“Each person’s drive to overwork is unique, and doing too much numbs every workaholic’s emotions differently. Sometimes overwork numbs depression, sometimes anger, sometimes envy, sometimes sexuality. Or the overworker runs herself ragged in a race for attention.” – Arlie Russell Hochschild
Ever found yourself on a free weekend afternoon having reached for your phone or laptop to get a few things done? What is it that makes one choose working over a free block of time on a weekend? Are you the type who is smart enough to break for the gym and food, but thinks about work over dinner and through a date night only to hop back on for a few more hours to get stuff done before bed? What is that impulse?
Compulsion to work arises out of a variety of fears and drivers. Some of us get dopamine hits for our outputs and associate productivity for meaning–without it, we feel empty. Some are afraid to slow down or stop for fear of becoming irrelevant. Some are driven by perfectionism or chased to work by other powerful demons such as shame. Some of us are under the spell of hustle culture.
What fuels your relationship with work? If you’re not working, what happens for you? What does your organization or workplace culture say about work-life balance, and how does everyone at the office behave regarding work-life balance? What are the unspoken office rules about how we work?
Sometimes, our company cultures create a sense of urgency–that we must always be on, that we must always be working. In the case of a young analyst in the finance industry, for example, the expectation is that you will always be working long hours. Other teams in other industries function with urgency below the radar of the spoken value of “work-life balance” while employees work late in the evening and schedule emails to send the next morning at 8 AM sharp. We don’t trust that if we don’t respond to that late in the day email pronto and instead wait until tomorrow, that that’s really Ok. Other folks have been working non-stop since they were 16, panting and tense and not getting a lot of sleep, trying to make something out of a business, or to stay afloat, or to create a legacy. Some of us work overtime when we don’t need to, when no one asks us to, to avoid the feelings that arise when we are not working.
Granted, since hybrid work environments have taken hold and work from home has begun to shape our orientation to work, some of us are reaching for flexibility in our hours. And, there are those who simply have a different way of working, that is: always working.
How does shame drive workaholism? It works on our nervous system such that it’s hard to be truly regulated. There’s a subset of folks who take to their working lives by operating in a faux window of tolerance. That is, they operate chronically outside their optimal arousal zone, or the pace where they show up at their best and most resilient. For many with this tendency, they tend to be in a state of hyperarousal. This pattern may not be unique to their working life and may show up in how they navigate many other parts of life. Yet, despite this tendency, they have developed management strategies that make it seem as if they are experiencing and operating out of their optimal arousal zone. However, under the surface, something else is happening.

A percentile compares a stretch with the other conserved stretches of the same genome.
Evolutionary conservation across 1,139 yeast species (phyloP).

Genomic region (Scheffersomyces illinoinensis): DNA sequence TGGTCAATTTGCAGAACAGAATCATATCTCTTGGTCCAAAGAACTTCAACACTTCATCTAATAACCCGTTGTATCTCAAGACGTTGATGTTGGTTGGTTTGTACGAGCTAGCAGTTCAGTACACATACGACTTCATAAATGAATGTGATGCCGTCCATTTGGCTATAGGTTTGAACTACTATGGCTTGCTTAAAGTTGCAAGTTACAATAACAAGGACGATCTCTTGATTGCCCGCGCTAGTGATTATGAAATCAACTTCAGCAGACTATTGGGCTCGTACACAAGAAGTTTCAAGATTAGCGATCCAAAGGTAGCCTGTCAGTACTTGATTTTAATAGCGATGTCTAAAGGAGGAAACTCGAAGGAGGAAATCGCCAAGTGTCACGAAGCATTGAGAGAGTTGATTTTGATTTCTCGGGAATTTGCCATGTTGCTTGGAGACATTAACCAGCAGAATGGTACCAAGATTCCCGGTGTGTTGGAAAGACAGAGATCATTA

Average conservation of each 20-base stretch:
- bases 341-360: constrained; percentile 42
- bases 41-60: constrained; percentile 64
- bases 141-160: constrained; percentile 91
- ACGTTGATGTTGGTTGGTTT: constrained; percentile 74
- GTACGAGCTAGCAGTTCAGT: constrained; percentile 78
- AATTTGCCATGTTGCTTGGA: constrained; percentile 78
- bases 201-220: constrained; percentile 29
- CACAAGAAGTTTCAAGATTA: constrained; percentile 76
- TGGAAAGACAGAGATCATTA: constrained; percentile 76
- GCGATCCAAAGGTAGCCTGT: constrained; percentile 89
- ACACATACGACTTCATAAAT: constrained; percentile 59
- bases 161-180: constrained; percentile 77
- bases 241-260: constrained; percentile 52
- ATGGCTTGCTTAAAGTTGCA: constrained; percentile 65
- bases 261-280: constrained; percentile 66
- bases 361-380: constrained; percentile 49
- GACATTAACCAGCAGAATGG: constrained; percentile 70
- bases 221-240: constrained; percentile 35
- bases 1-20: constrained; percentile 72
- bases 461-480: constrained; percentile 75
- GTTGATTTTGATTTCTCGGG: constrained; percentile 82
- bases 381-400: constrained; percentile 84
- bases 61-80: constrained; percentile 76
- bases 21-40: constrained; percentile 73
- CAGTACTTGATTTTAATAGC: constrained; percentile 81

Often, what’s happening below the surface of those management strategies (which are also known as “defensive accommodations”) is an aquifer of feelings relating to self-worth. Shame is a big feeling found here. (It’s also the big feeling behind imposter syndrome.) This vat of shame may be a feeling someone has not been aware of or made conscious. Yet this big gnarly feeling can drive workaholism.
“I want to consciously explore my shame,” said nobody ever. Shame is one of those big emotions we move away from, sometimes by any means necessary. Yet, that’s just the problem: we keep moving away from that feeling, that feeling that we don’t want because it can be loaded with so much feeling about who we are. Unpacking shame takes a load off of the psyche. And, wouldn’t we rather move willingly towards more of what we’d like in life?
If the shame driving workaholism is left uncovered, that nervous system only operates in a faux window of tolerance until their nervous system, body, or mental health breaks down. “Hitting a wall,” burnout, or arriving at depression are other common end games for the nervous system fried by underlying drivers with big emotional energy. If we arrive here, we have an opportunity to look at what’s really driving us.
Have a sense you’re driven by unconscious motivators? Do you get uneasy when you’re not working? Consider these questions:
In this conversation with Liz Fosslien and Molly West, authors of No Hard Feelings and their latest book Big Feelings, Liz opens up about her “compulsion” to work. Molly and I join in with our own versions of this big feeling. Together, we tease out identity from work, productivity from creating value, what fears and dreams drive us, how to detach from work, and how to lean into joy versus feeding the stress monsters that can drive us to our inboxes when life is waiting for us.